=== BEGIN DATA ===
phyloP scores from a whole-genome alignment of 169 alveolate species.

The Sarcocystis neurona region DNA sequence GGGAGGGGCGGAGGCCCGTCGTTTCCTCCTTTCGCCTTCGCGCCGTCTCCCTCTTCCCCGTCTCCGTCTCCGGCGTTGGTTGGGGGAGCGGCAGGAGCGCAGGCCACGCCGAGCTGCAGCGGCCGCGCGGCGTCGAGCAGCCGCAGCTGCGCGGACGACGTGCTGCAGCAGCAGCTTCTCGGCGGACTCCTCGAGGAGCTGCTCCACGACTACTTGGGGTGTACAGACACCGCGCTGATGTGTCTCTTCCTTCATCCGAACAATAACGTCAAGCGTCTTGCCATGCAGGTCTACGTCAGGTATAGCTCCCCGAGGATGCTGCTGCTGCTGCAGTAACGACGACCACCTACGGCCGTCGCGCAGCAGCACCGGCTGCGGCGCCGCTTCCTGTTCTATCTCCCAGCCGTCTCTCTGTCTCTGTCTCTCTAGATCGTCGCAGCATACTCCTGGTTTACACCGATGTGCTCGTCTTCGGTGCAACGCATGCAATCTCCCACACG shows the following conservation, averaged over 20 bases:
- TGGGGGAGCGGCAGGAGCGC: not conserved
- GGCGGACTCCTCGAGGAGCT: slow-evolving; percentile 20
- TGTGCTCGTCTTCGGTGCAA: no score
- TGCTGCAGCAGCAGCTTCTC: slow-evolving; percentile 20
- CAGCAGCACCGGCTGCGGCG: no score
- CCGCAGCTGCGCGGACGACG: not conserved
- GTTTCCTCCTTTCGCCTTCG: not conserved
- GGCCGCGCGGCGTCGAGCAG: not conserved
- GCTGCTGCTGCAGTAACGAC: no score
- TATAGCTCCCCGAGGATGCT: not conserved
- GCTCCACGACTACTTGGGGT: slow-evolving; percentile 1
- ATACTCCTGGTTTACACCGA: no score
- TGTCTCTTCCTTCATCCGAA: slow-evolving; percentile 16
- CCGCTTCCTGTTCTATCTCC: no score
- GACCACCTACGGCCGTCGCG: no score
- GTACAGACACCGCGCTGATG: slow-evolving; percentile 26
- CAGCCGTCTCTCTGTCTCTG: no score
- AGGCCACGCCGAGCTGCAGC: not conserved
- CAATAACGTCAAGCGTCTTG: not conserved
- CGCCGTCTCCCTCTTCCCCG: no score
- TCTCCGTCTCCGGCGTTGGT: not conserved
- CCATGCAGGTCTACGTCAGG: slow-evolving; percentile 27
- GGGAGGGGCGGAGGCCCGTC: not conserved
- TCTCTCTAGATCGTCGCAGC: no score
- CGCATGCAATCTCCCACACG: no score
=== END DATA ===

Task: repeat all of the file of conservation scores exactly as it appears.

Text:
phyloP scores from a whole-genome alignment of 169 alveolate species.

The Sarcocystis neurona region DNA sequence GGGAGGGGCGGAGGCCCGTCGTTTCCTCCTTTCGCCTTCGCGCCGTCTCCCTCTTCCCCGTCTCCGTCTCCGGCGTTGGTTGGGGGAGCGGCAGGAGCGCAGGCCACGCCGAGCTGCAGCGGCCGCGCGGCGTCGAGCAGCCGCAGCTGCGCGGACGACGTGCTGCAGCAGCAGCTTCTCGGCGGACTCCTCGAGGAGCTGCTCCACGACTACTTGGGGTGTACAGACACCGCGCTGATGTGTCTCTTCCTTCATCCGAACAATAACGTCAAGCGTCTTGCCATGCAGGTCTACGTCAGGTATAGCTCCCCGAGGATGCTGCTGCTGCTGCAGTAACGACGACCACCTACGGCCGTCGCGCAGCAGCACCGGCTGCGGCGCCGCTTCCTGTTCTATCTCCCAGCCGTCTCTCTGTCTCTGTCTCTCTAGATCGTCGCAGCATACTCCTGGTTTACACCGATGTGCTCGTCTTCGGTGCAACGCATGCAATCTCCCACACG shows the following conservation, averaged over 20 bases:
- TGGGGGAGCGGCAGGAGCGC: not conserved
- GGCGGACTCCTCGAGGAGCT: slow-evolving; percentile 20
- TGTGCTCGTCTTCGGTGCAA: no score
- TGCTGCAGCAGCAGCTTCTC: slow-evolving; percentile 20
- CAGCAGCACCGGCTGCGGCG: no score
- CCGCAGCTGCGCGGACGACG: not conserved
- GTTTCCTCCTTTCGCCTTCG: not conserved
- GGCCGCGCGGCGTCGAGCAG: not conserved
- GCTGCTGCTGCAGTAACGAC: no score
- TATAGCTCCCCGAGGATGCT: not conserved
- GCTCCACGACTACTTGGGGT: slow-evolving; percentile 1
- ATACTCCTGGTTTACACCGA: no score
- TGTCTCTTCCTTCATCCGAA: slow-evolving; percentile 16
- CCGCTTCCTGTTCTATCTCC: no score
- GACCACCTACGGCCGTCGCG: no score
- GTACAGACACCGCGCTGATG: slow-evolving; percentile 26
- CAGCCGTCTCTCTGTCTCTG: no score
- AGGCCACGCCGAGCTGCAGC: not conserved
- CAATAACGTCAAGCGTCTTG: not conserved
- CGCCGTCTCCCTCTTCCCCG: no score
- TCTCCGTCTCCGGCGTTGGT: not conserved
- CCATGCAGGTCTACGTCAGG: slow-evolving; percentile 27
- GGGAGGGGCGGAGGCCCGTC: not conserved
- TCTCTCTAGATCGTCGCAGC: no score
- CGCATGCAATCTCCCACACG: no score